Step 2 CK Exam Updates: Time for a Change
- Feb 10, 2021
- Reviewed by: Amy Rontal
If Step 2 CK is looming on your horizon, you’ve likely heard a little about the changes to the examination material.
Changes to USMLE Step 2 CK Exam Content Distribution
As of November 11, 2020, the USMLE has implemented changes to the Step 2 CK exam to include more of the following:
- Systems-based practice
- Patient safety
- Legal issues
The USMLE has stated that “no new content” will be included on the exam. This is important to recognize!
Instead, there will only be an increase in the number of items that assess each of these content areas (which have technically been on the exam already for years).
Because Step 2 CK now places more weight on the ethical/legal/patient safety aspects of medicine, many of the other systems have slightly fewer questions (by 1 or 2%).
Whereas the “Social Sciences: Legal/Ethical Issues & Professionalism/Systems-based Practice & Patient Safety” section used to be 3-7% of the questions, it is now 10-15%. A substantial chunk!
The USMLE website provides a couple of examples of what these flushed-out sections cover. Here is the USMLE’s “Patient Safety” practice question, which is available online:
A 45-year-old woman is hospitalized for management of Staphylococcus aureus endocarditis with persistent bacteremia. The patient is discussed during interdisciplinary rounds, which includes physicians, nurses, pharmacists, and social workers. During rounds, a pharmacy student notices that the patient missed two doses of her scheduled antibiotic last week but is unsure why. The physician and nurse are unaware of these missed doses, and the student does not mention her observation. Which of the following measures is most likely to improve communication within this interdisciplinary health care team?
(A) Conduct interdisciplinary rounds in a quieter location
(B) Encourage questions from all team members
(C) Implement a checklist for standardizing patient rounds
(D) Use computers during rounds to review medications
[My read: Effective communication and team-based care is crucial to maximizing patient safety.]
Three days after hospitalization for diabetic ketoacidosis, an 87-year-old woman refuses insulin injections. She says that her medical condition has declined so much that she no longer wishes to go on living; she is nearly blind and will likely require bilateral leg amputations. She reports that she has always been an active person and does not see how her life will be of value anymore. She has no family and most of her friends are sick or deceased. On mental status examination, she is alert and cooperative. She accurately describes her medical history and understands the consequences of refusing insulin. There is no evidence of depression. She dismisses any attempts by the physician to change her mind, saying that the physician is too young to understand her situation. She says, “I know I will die, and this is what I want.” Which of the following is the most appropriate next step in management?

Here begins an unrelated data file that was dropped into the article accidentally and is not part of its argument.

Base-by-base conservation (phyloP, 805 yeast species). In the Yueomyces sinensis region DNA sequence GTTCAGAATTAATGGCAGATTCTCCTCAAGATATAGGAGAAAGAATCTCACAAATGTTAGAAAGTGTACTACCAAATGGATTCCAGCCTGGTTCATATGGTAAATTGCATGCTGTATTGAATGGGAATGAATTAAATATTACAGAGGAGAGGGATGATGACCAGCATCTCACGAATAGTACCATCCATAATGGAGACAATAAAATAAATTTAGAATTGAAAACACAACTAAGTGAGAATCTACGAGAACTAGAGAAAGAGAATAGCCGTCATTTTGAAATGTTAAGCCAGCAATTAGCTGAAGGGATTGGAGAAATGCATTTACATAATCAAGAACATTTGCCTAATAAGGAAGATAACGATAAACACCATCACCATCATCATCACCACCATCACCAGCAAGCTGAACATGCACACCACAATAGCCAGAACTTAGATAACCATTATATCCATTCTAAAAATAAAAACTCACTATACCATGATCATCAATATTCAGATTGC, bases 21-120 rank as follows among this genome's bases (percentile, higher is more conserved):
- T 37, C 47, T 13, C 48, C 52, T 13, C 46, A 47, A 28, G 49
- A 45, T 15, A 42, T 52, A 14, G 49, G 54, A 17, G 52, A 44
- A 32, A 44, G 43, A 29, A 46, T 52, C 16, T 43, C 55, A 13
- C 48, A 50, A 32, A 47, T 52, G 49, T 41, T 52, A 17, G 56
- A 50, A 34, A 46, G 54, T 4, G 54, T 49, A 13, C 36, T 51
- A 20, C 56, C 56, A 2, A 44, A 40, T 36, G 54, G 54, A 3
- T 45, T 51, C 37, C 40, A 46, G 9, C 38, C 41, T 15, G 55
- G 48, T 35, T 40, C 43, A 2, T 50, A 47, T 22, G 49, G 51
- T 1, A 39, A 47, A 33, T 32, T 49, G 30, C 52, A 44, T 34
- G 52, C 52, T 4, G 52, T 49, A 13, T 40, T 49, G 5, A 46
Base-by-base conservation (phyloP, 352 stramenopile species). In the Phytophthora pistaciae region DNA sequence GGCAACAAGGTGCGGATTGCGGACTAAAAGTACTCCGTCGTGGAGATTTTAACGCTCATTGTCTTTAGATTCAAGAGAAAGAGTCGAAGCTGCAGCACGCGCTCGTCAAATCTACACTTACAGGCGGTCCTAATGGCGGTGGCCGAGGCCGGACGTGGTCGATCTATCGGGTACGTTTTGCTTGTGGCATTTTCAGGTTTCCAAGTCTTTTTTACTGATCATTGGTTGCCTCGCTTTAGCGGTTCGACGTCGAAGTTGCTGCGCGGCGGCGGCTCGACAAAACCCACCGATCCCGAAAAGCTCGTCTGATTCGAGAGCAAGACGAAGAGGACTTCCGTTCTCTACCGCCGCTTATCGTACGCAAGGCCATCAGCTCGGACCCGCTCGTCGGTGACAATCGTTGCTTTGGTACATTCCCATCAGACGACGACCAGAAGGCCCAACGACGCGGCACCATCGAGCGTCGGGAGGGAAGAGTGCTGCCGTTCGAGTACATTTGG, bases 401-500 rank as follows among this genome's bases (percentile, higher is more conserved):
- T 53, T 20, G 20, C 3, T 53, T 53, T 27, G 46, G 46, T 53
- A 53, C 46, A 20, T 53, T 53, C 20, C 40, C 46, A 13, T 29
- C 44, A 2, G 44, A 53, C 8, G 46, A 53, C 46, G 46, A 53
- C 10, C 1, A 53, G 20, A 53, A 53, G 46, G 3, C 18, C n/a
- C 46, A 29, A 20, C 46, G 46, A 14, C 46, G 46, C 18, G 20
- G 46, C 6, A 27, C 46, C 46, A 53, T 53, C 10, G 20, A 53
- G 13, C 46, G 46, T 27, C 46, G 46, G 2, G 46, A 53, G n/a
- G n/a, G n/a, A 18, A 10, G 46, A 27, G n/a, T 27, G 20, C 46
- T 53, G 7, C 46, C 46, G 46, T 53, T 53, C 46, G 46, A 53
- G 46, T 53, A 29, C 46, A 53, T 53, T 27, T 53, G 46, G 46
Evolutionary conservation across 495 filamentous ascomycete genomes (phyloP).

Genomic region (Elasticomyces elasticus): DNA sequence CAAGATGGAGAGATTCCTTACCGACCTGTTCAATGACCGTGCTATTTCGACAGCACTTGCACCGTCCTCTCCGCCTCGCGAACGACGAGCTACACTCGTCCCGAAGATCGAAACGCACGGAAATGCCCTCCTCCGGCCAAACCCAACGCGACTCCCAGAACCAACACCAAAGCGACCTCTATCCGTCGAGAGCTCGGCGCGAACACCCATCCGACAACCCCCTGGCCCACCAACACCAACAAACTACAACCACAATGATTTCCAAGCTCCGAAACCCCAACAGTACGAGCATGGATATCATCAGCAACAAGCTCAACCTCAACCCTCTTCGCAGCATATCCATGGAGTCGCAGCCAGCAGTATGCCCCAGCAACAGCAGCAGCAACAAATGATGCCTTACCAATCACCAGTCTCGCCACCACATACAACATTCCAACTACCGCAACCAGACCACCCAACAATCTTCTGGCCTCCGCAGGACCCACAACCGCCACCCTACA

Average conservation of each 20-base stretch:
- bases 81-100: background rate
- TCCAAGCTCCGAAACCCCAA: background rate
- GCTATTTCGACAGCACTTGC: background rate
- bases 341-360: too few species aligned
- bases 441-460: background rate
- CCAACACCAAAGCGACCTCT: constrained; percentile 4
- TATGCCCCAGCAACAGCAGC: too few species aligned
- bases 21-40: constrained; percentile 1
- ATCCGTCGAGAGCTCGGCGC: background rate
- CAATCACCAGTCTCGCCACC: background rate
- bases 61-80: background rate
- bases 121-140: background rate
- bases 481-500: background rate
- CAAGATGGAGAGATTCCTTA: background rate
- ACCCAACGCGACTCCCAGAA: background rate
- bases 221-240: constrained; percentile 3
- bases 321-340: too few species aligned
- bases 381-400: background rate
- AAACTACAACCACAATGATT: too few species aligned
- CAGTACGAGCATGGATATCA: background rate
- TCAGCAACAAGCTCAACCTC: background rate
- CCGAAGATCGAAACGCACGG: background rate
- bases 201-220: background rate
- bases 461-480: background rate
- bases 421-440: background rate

(A) Discharge the patient after she has signed an “against medical advice” form
(B) Seek a court order to appoint a legal guardian
(C) Offer insulin but allow the patient to refuse it
(D) Admit to the psychiatric unit
(E) Administer insulin against the patient’s wishes
[My read: Patients who are competent can refuse medical treatments. The patient is informed (understanding risks, benefits, alternatives including no treatment) and has made and communicated a choice clearly.]
Should I Change How I Study for Step 2 CK?
No, we do not recommend changing your study strategy for Step 2 CK. If you are concerned about the content distribution changes to the latest iteration of the exam, be sure to review the ethics questions available in UWorld.
Take-home point: You’ve already been exposed to this information on practice exams and question banks. Now you’re just going to see more of it on the actual examination. No need to worry!
In addition, the normal laboratory values table has been updated as of November 11, 2020. This is nothing you should stress about, but on the off-chance you memorized parts of the previous one, the new table will be just a little different!
To make sure you’re being exposed to the most up-to-date exam content, check out the most updated free 120 questions (as of August 2020). You can access it as a PDF or in a simulated exam environment online.